Spencer Turner

The right features aren't enough

A corollary to 'MVP A Child's Eye View'

I've been meaning to write this for a while (About two years!).

Three years ago, I wrote a blog post about my son's purchase of an MP3 player, discussing MVP. MVP - A child's eye view.

This is the corollary to that post, to explain why the right features aren't enough.

Good 'design' engenders desirability.

The short version, the MP3 player lasted about 9 months, and then was sold, the money put towards the iPod Touch, which two years later, is still the goto device for a myriad of activities.

The camera is relegated to mum's purse, for if the iPod battery runs out. The DS is relegated to a box in a cupboard, the computer is used grudgingly for homework (and is now an old mac). An android phone is an ongoing annoyance, and is driving a desire for an iPhone with the acceptance that it would need to replace the iPod.

I'll not downplay marketing, social proof or rampant consumerism, these all play a part in desirability. That said, I believe good design, in both hardware and software make a massive difference.

I was initially sceptical about whether the iPod would really give my son enough enjoyment to make the price tag worth it, however, almost immediately, the scope of usage expanded. Gaming was the start, then photography, then when we finally caved in social networking...Instagram, WhatApp and OoVoo allow him to stay connected with friends.

The build quality on the MP3 player was fine, ergonomically, it was OK, but not great, the interface however was appauling. Click regions so small you couldn't hit them, even with a childs fingers. Unclear interactions and navigation, meant it was functional, but a frustrating experience. Videos would play, but even supported formats wouldn't work all the time, music wasn't searchable, playlists were hard to create and maintain.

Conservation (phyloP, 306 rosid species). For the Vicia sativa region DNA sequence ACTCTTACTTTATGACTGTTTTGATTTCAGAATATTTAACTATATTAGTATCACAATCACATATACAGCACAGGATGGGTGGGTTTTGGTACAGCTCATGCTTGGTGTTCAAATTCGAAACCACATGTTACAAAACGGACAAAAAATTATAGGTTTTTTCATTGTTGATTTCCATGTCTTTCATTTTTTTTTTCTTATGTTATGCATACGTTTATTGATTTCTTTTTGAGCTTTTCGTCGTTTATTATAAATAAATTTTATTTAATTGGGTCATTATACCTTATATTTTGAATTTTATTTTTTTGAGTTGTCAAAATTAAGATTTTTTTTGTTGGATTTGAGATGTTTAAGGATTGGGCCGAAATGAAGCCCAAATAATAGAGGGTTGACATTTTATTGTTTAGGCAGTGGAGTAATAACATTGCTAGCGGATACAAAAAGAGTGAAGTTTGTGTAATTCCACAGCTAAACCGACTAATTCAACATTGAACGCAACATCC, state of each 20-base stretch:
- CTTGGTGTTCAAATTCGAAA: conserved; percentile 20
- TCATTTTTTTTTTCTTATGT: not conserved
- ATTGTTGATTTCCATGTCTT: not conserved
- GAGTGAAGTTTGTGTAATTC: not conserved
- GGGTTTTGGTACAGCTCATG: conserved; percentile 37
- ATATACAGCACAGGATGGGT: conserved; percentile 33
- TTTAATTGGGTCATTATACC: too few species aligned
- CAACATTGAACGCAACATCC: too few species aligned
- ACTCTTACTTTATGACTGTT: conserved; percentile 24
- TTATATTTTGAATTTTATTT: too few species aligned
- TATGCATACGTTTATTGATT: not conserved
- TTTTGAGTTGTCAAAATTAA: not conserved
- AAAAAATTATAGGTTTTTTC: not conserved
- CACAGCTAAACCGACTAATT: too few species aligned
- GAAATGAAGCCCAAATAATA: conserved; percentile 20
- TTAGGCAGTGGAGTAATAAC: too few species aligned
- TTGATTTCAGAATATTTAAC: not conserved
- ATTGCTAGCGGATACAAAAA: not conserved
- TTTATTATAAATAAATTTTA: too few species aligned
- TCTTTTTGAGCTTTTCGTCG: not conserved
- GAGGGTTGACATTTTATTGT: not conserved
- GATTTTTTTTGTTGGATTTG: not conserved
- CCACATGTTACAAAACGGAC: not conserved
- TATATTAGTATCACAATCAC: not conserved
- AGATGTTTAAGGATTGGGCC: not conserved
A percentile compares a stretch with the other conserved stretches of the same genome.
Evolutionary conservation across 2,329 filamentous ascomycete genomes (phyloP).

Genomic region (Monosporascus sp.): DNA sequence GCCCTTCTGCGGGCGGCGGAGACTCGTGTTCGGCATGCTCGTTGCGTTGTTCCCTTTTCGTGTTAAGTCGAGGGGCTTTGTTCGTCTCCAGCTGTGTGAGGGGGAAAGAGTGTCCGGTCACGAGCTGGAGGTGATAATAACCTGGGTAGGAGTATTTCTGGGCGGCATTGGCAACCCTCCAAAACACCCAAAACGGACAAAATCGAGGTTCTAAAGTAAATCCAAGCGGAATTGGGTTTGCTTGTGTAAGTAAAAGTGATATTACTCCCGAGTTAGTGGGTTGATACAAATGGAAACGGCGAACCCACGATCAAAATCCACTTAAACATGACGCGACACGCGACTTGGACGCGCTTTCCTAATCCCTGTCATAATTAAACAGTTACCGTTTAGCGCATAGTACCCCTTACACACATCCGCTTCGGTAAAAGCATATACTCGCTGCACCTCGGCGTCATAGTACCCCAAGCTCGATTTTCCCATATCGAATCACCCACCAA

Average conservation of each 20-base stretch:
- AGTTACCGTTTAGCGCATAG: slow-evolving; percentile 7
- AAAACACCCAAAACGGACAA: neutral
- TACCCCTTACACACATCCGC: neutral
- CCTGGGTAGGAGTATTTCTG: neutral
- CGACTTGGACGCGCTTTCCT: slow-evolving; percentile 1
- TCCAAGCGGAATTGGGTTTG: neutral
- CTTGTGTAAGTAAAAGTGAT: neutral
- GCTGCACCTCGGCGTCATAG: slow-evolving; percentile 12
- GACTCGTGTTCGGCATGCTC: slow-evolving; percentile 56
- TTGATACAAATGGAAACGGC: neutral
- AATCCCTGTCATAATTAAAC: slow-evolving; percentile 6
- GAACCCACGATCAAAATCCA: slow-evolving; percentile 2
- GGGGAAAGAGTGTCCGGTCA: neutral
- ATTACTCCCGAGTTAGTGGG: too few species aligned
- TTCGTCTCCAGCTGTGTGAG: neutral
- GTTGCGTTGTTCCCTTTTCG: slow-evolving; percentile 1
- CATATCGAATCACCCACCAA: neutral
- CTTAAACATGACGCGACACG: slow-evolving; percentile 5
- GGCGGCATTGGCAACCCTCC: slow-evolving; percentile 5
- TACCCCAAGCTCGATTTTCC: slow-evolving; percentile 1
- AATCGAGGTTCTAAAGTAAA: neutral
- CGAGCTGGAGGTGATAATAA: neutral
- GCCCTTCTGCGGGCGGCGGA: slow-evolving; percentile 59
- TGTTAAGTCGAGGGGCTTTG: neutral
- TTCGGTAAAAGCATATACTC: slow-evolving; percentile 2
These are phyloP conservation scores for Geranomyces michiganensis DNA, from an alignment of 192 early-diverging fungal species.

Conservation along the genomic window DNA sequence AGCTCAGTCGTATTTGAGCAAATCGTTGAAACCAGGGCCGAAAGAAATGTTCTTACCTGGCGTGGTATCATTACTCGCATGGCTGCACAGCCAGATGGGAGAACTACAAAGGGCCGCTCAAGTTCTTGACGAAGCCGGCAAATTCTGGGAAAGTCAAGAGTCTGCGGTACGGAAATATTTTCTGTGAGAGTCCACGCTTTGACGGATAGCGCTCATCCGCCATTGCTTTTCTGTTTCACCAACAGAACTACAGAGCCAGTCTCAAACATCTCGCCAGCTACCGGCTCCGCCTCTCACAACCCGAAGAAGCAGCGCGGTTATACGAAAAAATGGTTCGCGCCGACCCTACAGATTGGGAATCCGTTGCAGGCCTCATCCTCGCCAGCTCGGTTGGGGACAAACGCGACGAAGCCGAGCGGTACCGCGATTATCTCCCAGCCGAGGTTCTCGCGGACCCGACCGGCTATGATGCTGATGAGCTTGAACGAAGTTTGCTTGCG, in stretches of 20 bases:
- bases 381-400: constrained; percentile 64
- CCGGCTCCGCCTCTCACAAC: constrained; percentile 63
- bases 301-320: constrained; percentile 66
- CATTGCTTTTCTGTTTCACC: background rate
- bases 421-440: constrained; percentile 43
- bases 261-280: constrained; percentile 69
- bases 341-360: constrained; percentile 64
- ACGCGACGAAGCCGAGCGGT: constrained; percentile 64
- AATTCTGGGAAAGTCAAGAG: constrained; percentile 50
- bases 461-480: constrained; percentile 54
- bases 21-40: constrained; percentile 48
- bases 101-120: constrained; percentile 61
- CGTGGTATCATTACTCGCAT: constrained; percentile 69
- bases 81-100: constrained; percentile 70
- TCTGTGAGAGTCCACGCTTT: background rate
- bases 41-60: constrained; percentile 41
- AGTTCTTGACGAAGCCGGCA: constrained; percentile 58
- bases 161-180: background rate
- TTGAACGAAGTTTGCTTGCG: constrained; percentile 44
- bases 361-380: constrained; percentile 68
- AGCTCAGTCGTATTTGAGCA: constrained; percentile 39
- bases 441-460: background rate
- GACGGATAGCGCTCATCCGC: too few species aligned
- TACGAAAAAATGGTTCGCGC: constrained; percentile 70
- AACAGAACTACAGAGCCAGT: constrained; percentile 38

In honesty, I'm not sure that any of that trumped the kudos of owning an iPod as a reason for trading up. However, desirability of the hardware, combined with the fantatic usability of iOS are what have made it his main source of digital entertainment and communication two years on.

Writing this, and reading Kathy Sierra's Badass (which is a great read), I realised there is another aspect that shaped his enjoyment, self-actualisation. This is not limited to Apple, but the ability to explore new ideas, new apps, new methods of communication are designed in to modern digital devices, and it's this that makes them objects of desire, for what they facilitate as much as what they are.

(If this reads as apple fanboyism, it's not, I think Android, is a compelling platform, with an ever improving interface, and a similar ecostructure that allows it's users to explore.)

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